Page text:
Using arithmetic of limits

Nov 2018
40
0
France
Hey.

I have some exercise in CALCULUS, I haven't succeeded to solve:

For all x>0 and Natural n we get: $(1+x)^n>\frac{n(n-1)}{2}x^2$

Prove that if $1<q\in \mathbb{R}$ is some constant value then: $\displaystyle{\lim_{n \to \infty}\frac{n}{q^n}}=0$

I actually tried to start by the inequality as I know the left side is from the identity of Bernoullis inequality but it led me nowhere...

Thanks.
 

Plato

MHF Helper
Aug 2006
22,472
8,642
Prove that if $1<q\in \mathbb{R}$ is some constant value then: $\large\color{blue}{\displaystyle{\lim_{n \to \infty}\frac{n}{q^n}}=0}$
I actually tried to start by the inequality as I know the left side is from the identity of Bernoullis inequality but it led me nowhere...
I an confused is that what you want to prove?
 

Plato

MHF Helper
Aug 2006
22,472
8,642
So we are put at a disadvantage. We have no idea what theorems and/or axioms/definitions you have to work with.
This is a fairly standard result but it does come in the sequence of well developed set of theorems.
Here is an example.
If $q>1$ then $q=(1+x)$ so
\(\displaystyle \begin{align*}q^n=(1+x)^n&\ge\dfrac{n(n-1)x^2}{2} \\\dfrac{1}{q^n}&\le\dfrac{2}{n(n-1)x^2}\\\dfrac{n}{q^n}&\le\dfrac{2}{(n-1)x^2} \end{align*}\)
 
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Nov 2018
40
0
France
So we are put at a disadvantage. We have no idea what theorems and/or axioms/definitions you have to work with.
This is a fairly standard result but it does come in the sequence of well developed set of theorems.
Here is an example.
If $q>1$ then $q=(1+x)$ so
\(\displaystyle \begin{align*}q^n=(1+x)^n&\ge\dfrac{n(n-1)x^2}{2} \\\dfrac{1}{q^n}&\le\dfrac{2}{n(n-1)x^2}\\\dfrac{n}{q^n}&\le\dfrac{2}{(n-1)x^2} \end{align*}\)
Hey thank you.
We have reached to the Cantor's lemma.

A few questions on your solution:
How are we sure that n is not equal 1?

How do we know from this inequality now that the limit of the sequence n/q^n is 0? According to what?
We know that 2 is a constant sequence so its limit is 2, we know that x^2 is also constant so its limit is x^2, and (n-1) tends to infinity (Do I have to prove it somehow?) - So we have 2 at the nominator and infinity at the denominator - which theorem tells me that yields 0?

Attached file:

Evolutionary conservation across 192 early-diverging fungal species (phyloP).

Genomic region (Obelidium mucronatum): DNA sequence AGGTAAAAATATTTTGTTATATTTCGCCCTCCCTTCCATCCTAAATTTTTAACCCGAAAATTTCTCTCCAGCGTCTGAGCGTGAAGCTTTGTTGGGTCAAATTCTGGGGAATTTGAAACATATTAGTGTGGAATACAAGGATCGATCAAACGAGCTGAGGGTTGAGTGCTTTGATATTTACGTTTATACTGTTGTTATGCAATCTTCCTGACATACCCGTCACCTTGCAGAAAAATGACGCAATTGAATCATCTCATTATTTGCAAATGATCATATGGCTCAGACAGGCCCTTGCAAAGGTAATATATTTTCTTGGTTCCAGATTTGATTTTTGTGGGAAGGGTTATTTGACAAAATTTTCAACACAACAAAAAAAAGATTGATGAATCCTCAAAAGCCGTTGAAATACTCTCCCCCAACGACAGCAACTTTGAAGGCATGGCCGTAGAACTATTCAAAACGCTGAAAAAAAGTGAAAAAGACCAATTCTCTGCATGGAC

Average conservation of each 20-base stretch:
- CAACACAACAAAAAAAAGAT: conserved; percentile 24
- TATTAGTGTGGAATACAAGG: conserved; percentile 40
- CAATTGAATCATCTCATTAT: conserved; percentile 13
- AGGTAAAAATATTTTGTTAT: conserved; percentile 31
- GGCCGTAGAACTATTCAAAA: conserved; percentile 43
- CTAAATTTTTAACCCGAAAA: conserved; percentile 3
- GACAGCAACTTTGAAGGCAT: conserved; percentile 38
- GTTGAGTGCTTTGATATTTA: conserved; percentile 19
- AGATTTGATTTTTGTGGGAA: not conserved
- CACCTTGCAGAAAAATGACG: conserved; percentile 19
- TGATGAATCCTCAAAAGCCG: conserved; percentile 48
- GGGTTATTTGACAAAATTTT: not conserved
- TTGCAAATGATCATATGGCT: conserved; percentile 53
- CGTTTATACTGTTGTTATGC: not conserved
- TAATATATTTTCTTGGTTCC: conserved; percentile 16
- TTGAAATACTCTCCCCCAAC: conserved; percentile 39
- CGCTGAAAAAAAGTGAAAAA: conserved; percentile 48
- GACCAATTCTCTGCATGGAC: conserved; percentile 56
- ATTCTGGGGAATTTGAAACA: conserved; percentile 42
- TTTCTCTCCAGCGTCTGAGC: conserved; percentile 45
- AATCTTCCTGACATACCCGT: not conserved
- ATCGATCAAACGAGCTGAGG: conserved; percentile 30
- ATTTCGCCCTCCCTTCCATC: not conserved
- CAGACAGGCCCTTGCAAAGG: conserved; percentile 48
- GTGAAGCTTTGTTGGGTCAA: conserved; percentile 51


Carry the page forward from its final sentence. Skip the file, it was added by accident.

And we need to pose another 0 left to n/q^n to use the sandwich, but how do we do that?

Thank you!
 

Plato

MHF Helper
Aug 2006
22,472
8,642
Hey thank you.
We have reached to the Cantor's lemma.
A few questions on your solution:
How are we sure that n is not equal 1?
How do we know from this inequality now that the limit of the sequence n/q^n is 0? According to what?
We know that 2 is a constant sequence so its limit is 2, we know that x^2 is also constant so its limit is x^2, and (n-1) tends to infinity (Do I have to prove it somehow?) - So we have 2 at the nominator and infinity at the denominator - which theorem tells me that yields 0?

And we need to pose another 0 left to n/q^n to use the sandwich, but how do we do that?
How are we sure that n is not equal 1? $n\to \infty$ so what does it matter?
It seem that you have answered your own questions.
$0< \dfrac{n}{q^n}\le\dfrac{2}{(n-1)x^2}\to 0$
 
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Nov 2018
40
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France
How are we sure that n is not equal 1? $n\to \infty$ so what does it matter?
It seem that you have answered your own questions.
$0< \dfrac{n}{q^n}\le\dfrac{2}{(n-1)x^2}\to 0$
Why we can pose another 0 left to n/q^n? What enables this step?
And how do I explain that the very right fraction is also tending to 0?

Thank you!
 

Plato

MHF Helper
Aug 2006
22,472
8,642
Why we can pose another 0 left to n/q^n? What enables this step?
If you do no understand that $q>0~\&~n\to\infty$ implies that $\dfrac{n}{p^n}>0$ you are wasting time with this.

And how do I explain that the very right fraction is also tending to 0?
This in most elementary of limits: if $A~\&~B$ are non-zero constants then \(\displaystyle \mathop {\lim }\limits_{n \to \infty } \frac{A}{{B \cdot n}} = 0\).
Again if that is not clear to you the don't waste your time.
 
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Nov 2018
40
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If you do no understand that $q>0~\&~n\to\infty$ implies that $\dfrac{n}{p^n}> you are wasting time with this.


This in most elementary of limits: if $A~\&~B$ are non-zero constants then \(\displaystyle \mathop {\lim }\limits_{n \to \infty } \frac{A}{{B \cdot n}} = 0\).
Again if that is not clear to you the don't waste your time.
Implies that what?
Okay thanks!